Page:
All the surviving structure of the abutment is in big chiselled blocks, tied with leaded iron clamps. Several stones, especially the upstream ones in the third and fourth row [B3, B4], have rusticated faces with listello or refesso drafted margins. The arch segment appears to have had an intrados in opus vittatum consisting of rather small blocks joined with hard lime.
From what I could see directly during a first inspection in 1994 and a subsequent survey in 1999, the first row from the bottom in the remaining sector of the arch [A1], that is to say counting up from the join, comprised four quadrangular, regularly dimensioned blocks, with a fifth flanking them upstream while a sixth downstream from them was tailored to fit into the “living” rock. This layer was surely used at the time of construction to support a hoop-shaped wooden scaffold and then probably re-used as the footing for the wooden beams of the later medieval bridge, which was no longer a stone arch but probably a wooden truss (i.e. a series of vertical stays supporting a horizontal wooden superstructure). At about 10 and 21 metres respectively from this ancient abutment, you can see the remains of two piers in the bed of the Eisack River on which uprights of the scaffolding for the boxing to construct the 1928-1930 concrete bridge stood before they collapsed.
Galliazo's article includes two black and white photographs evidently taken in winter when there was less vegetation obscuring the view. He also reproduces Perin's sketch although he repudiates its veracity. Galliazzo concludes with the following general assessment of the structure:
It seems that the whole bridge, from abutment to abutment, had a length of about 33-34 metres which could be feasibly crossed not with three arches as has been proposed in the draft reconstruction, but with just two asymmetrical arches. This would result in a bridge similar to that at Merano with arches supported on sturdy abutments built into the rock of the banks and one pier of considerable proportions outside the river current: the greater of the two arches would have been on the left of the river and would have needed to have a length of about 18-20 meters to straddle the channel, while the lesser arch would have had an opening of less than 8 meters and would have probably provided an extra discharge during floods to better withstand the water pressure.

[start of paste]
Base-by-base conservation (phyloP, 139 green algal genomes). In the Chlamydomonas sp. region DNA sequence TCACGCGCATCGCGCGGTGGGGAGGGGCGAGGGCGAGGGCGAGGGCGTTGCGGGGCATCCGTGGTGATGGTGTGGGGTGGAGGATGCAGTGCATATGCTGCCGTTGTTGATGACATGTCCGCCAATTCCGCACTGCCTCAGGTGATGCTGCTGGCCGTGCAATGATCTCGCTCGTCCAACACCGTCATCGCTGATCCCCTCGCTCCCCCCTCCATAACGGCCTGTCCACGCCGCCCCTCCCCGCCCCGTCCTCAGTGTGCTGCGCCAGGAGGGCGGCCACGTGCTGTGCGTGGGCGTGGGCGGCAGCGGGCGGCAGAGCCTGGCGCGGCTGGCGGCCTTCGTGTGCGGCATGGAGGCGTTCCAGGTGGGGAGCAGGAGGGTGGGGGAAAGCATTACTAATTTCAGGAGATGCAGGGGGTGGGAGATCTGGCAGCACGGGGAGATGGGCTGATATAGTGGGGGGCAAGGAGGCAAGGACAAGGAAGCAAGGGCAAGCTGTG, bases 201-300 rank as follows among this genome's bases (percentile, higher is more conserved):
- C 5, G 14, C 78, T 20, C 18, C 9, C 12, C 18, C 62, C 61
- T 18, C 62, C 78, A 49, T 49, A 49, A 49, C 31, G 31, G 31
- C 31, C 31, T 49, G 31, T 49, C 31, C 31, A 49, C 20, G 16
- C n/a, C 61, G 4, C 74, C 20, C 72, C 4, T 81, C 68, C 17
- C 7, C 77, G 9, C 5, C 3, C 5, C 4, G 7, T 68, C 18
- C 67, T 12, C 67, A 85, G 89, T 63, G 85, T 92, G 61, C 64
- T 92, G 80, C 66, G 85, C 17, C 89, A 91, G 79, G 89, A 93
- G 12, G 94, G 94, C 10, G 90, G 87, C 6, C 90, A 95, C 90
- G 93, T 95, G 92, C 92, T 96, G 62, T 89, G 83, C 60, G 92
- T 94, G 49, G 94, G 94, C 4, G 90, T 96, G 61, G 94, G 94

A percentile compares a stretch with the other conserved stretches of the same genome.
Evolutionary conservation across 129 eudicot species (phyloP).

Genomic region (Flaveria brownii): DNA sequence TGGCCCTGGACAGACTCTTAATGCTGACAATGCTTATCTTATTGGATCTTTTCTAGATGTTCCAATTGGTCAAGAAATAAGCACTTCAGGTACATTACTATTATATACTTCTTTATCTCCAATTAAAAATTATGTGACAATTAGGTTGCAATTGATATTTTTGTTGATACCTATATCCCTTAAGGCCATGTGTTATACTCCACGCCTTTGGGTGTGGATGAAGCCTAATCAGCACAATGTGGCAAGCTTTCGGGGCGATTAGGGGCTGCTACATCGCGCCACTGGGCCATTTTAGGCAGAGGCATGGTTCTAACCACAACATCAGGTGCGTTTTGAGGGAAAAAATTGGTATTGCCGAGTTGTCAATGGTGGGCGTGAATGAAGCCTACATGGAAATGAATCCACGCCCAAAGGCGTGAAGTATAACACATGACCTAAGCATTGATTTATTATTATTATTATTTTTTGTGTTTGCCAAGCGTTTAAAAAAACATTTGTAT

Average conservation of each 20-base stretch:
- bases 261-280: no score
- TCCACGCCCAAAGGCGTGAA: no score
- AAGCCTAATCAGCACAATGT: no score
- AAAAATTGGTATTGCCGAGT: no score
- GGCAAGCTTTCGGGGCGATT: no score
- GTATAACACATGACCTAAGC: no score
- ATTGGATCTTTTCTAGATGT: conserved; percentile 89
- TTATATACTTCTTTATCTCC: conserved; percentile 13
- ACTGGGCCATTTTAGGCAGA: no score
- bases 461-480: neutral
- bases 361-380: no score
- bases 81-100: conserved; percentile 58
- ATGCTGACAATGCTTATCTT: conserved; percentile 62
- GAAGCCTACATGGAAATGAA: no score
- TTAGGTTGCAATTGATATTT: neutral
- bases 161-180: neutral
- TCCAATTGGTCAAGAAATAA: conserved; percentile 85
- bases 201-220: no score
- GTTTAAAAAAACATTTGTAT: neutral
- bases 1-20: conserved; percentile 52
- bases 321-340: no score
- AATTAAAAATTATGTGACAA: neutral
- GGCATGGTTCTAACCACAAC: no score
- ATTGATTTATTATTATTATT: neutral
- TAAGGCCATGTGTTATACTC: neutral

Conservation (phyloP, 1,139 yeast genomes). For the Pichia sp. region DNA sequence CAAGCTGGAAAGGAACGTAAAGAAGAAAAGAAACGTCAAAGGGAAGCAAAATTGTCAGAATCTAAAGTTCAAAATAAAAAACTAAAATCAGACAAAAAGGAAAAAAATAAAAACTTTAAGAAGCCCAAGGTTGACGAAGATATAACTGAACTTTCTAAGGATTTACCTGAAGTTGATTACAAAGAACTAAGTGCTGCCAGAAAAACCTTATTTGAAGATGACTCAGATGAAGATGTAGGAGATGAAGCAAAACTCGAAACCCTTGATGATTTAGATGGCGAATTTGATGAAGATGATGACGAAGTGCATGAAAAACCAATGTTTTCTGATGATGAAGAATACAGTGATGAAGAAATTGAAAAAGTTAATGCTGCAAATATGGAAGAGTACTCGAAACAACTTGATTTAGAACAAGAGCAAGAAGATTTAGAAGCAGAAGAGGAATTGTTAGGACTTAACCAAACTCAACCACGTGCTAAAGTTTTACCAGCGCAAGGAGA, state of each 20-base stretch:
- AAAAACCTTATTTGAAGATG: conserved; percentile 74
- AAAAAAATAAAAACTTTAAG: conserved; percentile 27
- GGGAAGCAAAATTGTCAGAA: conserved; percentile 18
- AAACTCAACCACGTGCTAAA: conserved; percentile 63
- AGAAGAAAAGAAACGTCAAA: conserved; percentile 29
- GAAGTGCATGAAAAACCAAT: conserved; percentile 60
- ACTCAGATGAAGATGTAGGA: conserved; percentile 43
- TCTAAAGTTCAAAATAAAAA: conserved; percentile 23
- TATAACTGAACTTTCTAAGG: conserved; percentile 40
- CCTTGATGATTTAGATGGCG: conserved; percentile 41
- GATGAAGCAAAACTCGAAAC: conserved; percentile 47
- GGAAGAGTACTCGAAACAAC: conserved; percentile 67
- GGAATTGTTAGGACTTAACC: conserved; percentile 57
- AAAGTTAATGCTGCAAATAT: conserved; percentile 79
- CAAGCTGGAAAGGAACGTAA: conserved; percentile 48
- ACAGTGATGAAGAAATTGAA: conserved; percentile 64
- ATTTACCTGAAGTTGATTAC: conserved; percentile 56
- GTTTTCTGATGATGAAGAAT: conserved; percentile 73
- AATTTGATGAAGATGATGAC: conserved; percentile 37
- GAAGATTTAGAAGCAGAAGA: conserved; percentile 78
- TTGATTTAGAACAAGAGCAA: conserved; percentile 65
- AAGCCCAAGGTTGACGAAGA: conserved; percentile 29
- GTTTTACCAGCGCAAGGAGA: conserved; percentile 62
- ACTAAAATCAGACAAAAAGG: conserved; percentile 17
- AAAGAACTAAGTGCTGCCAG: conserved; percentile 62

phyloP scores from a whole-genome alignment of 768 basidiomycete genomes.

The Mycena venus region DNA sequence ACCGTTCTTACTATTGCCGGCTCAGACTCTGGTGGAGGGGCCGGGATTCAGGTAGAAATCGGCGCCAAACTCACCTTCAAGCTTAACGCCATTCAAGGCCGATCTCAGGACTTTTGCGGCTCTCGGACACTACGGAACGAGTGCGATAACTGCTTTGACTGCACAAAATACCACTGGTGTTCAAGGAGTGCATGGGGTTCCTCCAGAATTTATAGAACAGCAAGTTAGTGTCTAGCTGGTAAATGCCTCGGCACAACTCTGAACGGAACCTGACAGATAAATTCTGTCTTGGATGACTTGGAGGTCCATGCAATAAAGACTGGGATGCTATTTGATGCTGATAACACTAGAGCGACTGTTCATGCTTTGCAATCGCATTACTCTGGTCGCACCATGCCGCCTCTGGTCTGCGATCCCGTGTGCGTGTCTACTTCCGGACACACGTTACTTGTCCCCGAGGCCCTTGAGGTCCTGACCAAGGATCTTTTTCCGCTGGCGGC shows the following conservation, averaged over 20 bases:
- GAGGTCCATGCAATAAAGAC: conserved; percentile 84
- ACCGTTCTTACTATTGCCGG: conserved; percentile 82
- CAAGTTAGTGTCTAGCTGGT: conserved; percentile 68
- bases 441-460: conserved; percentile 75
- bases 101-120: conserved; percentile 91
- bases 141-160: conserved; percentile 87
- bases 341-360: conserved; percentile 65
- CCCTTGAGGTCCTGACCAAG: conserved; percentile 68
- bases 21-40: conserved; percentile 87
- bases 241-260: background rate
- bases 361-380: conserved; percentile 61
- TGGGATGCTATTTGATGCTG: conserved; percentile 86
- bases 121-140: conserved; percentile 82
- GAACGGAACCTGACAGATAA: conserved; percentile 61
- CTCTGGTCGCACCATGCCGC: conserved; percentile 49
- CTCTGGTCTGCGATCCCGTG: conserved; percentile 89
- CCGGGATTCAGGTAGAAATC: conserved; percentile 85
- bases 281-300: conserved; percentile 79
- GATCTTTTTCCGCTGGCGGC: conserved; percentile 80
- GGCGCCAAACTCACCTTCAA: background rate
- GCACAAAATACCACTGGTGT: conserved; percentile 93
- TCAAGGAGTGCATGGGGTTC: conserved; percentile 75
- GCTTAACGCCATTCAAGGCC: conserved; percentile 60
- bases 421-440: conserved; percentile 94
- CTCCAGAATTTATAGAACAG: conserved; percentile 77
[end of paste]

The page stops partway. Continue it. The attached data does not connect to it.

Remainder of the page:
As regards the dating of the structure, the arrangement of the stone blocks and the overall impression given by the remnant of the abutment would suggest engineering of the Imperial if not of the Late Antique period, perhaps replacing an earlier bridge in wood, a material that was very abundant in the region. The collapse of this structure must have occurred by the Middle Ages, since the medieval timber replacement can be dated in all likelihood to the first half of the fourteenth century. It would seem to date from between 1314, when Count Heinrich of Tyrol commissioned the entrepreneur H. Kunter by contract to open an Eisack valley trail, the Kuntersweg, and 1390, when a document includes mention of construction of a bridge at Blumau.
It is notable that Galliazzo rejects the hypothesis that the structure could be the Pons Drusi which is marked on the Peutinger Diagram but in no other documentary source. He and other authors of the Südtirol archaeology volume consider the Pons Drusi to have been a bridge in the heart of Bolzano.

I took only rough notes from his bibliography and have not read these further materials, so I apologize that I must offer these references here with incomplete titles. The 1930 report at page 366 of Archivio per l'Alto Adige that first pointed to the existence of these remains should also be added to this reading list:

Dal Ri, Lorenzo. “?Title unknown.” In La Venetia nell’area padano-danubiana: le vie di comunicazione: Convegno internazionale: Papers, edited by Guido Rosada. Padova: CEDAM, 1990. See 620-621.

Galliazzo, Vittorio. I ponti romani. Vol. 1. 2 vols. Treviso: Canova, 1995. See 149, 249, 399.

———. “Ponti e Forme di Attraversamento di Corsi d’Acqua dell’Alto Adige in Età Romana.” In Archäologie der Römerzeit in Südtirol. Beiträge und Forschungen. Forschungen zur Denkmalpflege in Südtirol, edited by Lorenzo Dal Ri and S. Di Stefano, 57-71. 1, 2002. [The article quoted in this post.]

———. , ed. Via Claudia Augusta: un’arteria alle origini dell’Europa: ipotesi, problemi, prospettive : atti del Convegno internazionale Feltre 24-25 settembre 1999. Comune di Feltre, 2002. See 233, 236.

Olivi, M. “?Title unknown (‘Strada Romana Bolzano-Ponte Gardena’ or similar).” Archeologia Veneta 7 (1984). See 256-257.

Tabarelli, Gian Maria. Strade Romane nel Trentino e nell’Alto Adige. Trento: Temi Ed., 1994. See 122-125.

Regrettably, this very important structure is not yet included (at the time of this posting) in Wikipedia's List of Roman Bridges.